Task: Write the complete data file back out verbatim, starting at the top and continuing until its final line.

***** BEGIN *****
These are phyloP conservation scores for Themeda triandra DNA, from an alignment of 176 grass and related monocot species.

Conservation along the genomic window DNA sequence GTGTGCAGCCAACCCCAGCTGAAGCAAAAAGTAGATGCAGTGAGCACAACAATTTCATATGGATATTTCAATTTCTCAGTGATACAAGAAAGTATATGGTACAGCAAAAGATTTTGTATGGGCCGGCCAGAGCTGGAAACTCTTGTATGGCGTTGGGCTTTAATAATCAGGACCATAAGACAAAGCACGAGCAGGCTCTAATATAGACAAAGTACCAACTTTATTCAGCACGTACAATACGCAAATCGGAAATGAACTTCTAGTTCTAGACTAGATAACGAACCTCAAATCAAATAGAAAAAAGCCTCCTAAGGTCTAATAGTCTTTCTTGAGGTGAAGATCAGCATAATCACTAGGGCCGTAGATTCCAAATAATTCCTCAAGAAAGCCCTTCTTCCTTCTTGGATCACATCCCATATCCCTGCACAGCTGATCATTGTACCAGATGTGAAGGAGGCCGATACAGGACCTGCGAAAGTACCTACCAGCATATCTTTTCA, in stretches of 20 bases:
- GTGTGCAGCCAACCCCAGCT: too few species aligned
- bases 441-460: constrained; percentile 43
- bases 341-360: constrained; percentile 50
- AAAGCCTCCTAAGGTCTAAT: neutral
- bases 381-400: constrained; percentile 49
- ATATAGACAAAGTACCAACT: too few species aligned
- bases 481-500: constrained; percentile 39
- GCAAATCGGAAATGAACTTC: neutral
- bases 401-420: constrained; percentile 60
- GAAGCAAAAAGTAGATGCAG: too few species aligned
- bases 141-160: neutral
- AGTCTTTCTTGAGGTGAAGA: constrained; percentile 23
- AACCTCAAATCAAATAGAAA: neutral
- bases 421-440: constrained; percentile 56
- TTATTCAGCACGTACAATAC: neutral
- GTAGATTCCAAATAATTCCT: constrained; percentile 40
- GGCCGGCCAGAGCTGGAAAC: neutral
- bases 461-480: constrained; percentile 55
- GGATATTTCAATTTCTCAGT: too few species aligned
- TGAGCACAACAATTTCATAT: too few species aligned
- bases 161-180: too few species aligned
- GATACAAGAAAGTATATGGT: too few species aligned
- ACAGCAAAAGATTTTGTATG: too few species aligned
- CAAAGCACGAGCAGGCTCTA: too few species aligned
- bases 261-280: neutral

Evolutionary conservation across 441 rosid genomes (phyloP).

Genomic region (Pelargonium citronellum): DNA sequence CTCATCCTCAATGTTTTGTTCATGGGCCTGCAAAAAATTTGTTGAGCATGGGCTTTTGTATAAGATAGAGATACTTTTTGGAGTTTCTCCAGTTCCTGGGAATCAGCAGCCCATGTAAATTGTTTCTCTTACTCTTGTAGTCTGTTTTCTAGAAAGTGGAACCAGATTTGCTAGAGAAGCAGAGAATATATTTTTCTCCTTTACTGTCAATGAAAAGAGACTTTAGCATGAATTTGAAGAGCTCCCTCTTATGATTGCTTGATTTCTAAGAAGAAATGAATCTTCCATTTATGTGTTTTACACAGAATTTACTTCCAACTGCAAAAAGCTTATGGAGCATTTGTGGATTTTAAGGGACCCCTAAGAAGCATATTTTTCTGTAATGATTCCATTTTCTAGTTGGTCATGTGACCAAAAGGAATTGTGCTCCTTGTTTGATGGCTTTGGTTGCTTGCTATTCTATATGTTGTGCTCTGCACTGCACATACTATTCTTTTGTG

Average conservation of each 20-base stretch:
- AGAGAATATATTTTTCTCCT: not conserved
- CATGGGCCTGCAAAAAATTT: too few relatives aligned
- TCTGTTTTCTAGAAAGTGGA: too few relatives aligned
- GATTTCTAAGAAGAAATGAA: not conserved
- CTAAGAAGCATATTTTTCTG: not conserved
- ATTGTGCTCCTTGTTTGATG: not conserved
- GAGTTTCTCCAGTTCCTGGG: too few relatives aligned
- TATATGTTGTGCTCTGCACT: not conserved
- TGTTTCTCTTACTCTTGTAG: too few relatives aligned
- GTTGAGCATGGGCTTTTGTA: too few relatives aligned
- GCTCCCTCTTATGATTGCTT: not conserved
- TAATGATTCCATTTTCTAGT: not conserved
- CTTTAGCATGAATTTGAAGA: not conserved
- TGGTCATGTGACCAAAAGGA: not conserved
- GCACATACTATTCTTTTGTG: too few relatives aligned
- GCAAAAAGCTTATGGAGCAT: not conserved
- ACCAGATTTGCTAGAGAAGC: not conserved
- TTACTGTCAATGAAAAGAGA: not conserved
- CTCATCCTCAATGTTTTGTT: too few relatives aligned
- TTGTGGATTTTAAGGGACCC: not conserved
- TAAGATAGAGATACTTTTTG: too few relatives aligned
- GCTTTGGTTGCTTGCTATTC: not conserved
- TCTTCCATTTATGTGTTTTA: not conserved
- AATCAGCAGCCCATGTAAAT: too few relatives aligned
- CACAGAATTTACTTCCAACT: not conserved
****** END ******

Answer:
These are phyloP conservation scores for Themeda triandra DNA, from an alignment of 176 grass and related monocot species.

Conservation along the genomic window DNA sequence GTGTGCAGCCAACCCCAGCTGAAGCAAAAAGTAGATGCAGTGAGCACAACAATTTCATATGGATATTTCAATTTCTCAGTGATACAAGAAAGTATATGGTACAGCAAAAGATTTTGTATGGGCCGGCCAGAGCTGGAAACTCTTGTATGGCGTTGGGCTTTAATAATCAGGACCATAAGACAAAGCACGAGCAGGCTCTAATATAGACAAAGTACCAACTTTATTCAGCACGTACAATACGCAAATCGGAAATGAACTTCTAGTTCTAGACTAGATAACGAACCTCAAATCAAATAGAAAAAAGCCTCCTAAGGTCTAATAGTCTTTCTTGAGGTGAAGATCAGCATAATCACTAGGGCCGTAGATTCCAAATAATTCCTCAAGAAAGCCCTTCTTCCTTCTTGGATCACATCCCATATCCCTGCACAGCTGATCATTGTACCAGATGTGAAGGAGGCCGATACAGGACCTGCGAAAGTACCTACCAGCATATCTTTTCA, in stretches of 20 bases:
- GTGTGCAGCCAACCCCAGCT: too few species aligned
- bases 441-460: constrained; percentile 43
- bases 341-360: constrained; percentile 50
- AAAGCCTCCTAAGGTCTAAT: neutral
- bases 381-400: constrained; percentile 49
- ATATAGACAAAGTACCAACT: too few species aligned
- bases 481-500: constrained; percentile 39
- GCAAATCGGAAATGAACTTC: neutral
- bases 401-420: constrained; percentile 60
- GAAGCAAAAAGTAGATGCAG: too few species aligned
- bases 141-160: neutral
- AGTCTTTCTTGAGGTGAAGA: constrained; percentile 23
- AACCTCAAATCAAATAGAAA: neutral
- bases 421-440: constrained; percentile 56
- TTATTCAGCACGTACAATAC: neutral
- GTAGATTCCAAATAATTCCT: constrained; percentile 40
- GGCCGGCCAGAGCTGGAAAC: neutral
- bases 461-480: constrained; percentile 55
- GGATATTTCAATTTCTCAGT: too few species aligned
- TGAGCACAACAATTTCATAT: too few species aligned
- bases 161-180: too few species aligned
- GATACAAGAAAGTATATGGT: too few species aligned
- ACAGCAAAAGATTTTGTATG: too few species aligned
- CAAAGCACGAGCAGGCTCTA: too few species aligned
- bases 261-280: neutral

Evolutionary conservation across 441 rosid genomes (phyloP).

Genomic region (Pelargonium citronellum): DNA sequence CTCATCCTCAATGTTTTGTTCATGGGCCTGCAAAAAATTTGTTGAGCATGGGCTTTTGTATAAGATAGAGATACTTTTTGGAGTTTCTCCAGTTCCTGGGAATCAGCAGCCCATGTAAATTGTTTCTCTTACTCTTGTAGTCTGTTTTCTAGAAAGTGGAACCAGATTTGCTAGAGAAGCAGAGAATATATTTTTCTCCTTTACTGTCAATGAAAAGAGACTTTAGCATGAATTTGAAGAGCTCCCTCTTATGATTGCTTGATTTCTAAGAAGAAATGAATCTTCCATTTATGTGTTTTACACAGAATTTACTTCCAACTGCAAAAAGCTTATGGAGCATTTGTGGATTTTAAGGGACCCCTAAGAAGCATATTTTTCTGTAATGATTCCATTTTCTAGTTGGTCATGTGACCAAAAGGAATTGTGCTCCTTGTTTGATGGCTTTGGTTGCTTGCTATTCTATATGTTGTGCTCTGCACTGCACATACTATTCTTTTGTG

Average conservation of each 20-base stretch:
- AGAGAATATATTTTTCTCCT: not conserved
- CATGGGCCTGCAAAAAATTT: too few relatives aligned
- TCTGTTTTCTAGAAAGTGGA: too few relatives aligned
- GATTTCTAAGAAGAAATGAA: not conserved
- CTAAGAAGCATATTTTTCTG: not conserved
- ATTGTGCTCCTTGTTTGATG: not conserved
- GAGTTTCTCCAGTTCCTGGG: too few relatives aligned
- TATATGTTGTGCTCTGCACT: not conserved
- TGTTTCTCTTACTCTTGTAG: too few relatives aligned
- GTTGAGCATGGGCTTTTGTA: too few relatives aligned
- GCTCCCTCTTATGATTGCTT: not conserved
- TAATGATTCCATTTTCTAGT: not conserved
- CTTTAGCATGAATTTGAAGA: not conserved
- TGGTCATGTGACCAAAAGGA: not conserved
- GCACATACTATTCTTTTGTG: too few relatives aligned
- GCAAAAAGCTTATGGAGCAT: not conserved
- ACCAGATTTGCTAGAGAAGC: not conserved
- TTACTGTCAATGAAAAGAGA: not conserved
- CTCATCCTCAATGTTTTGTT: too few relatives aligned
- TTGTGGATTTTAAGGGACCC: not conserved
- TAAGATAGAGATACTTTTTG: too few relatives aligned
- GCTTTGGTTGCTTGCTATTC: not conserved
- TCTTCCATTTATGTGTTTTA: not conserved
- AATCAGCAGCCCATGTAAAT: too few relatives aligned
- CACAGAATTTACTTCCAACT: not conserved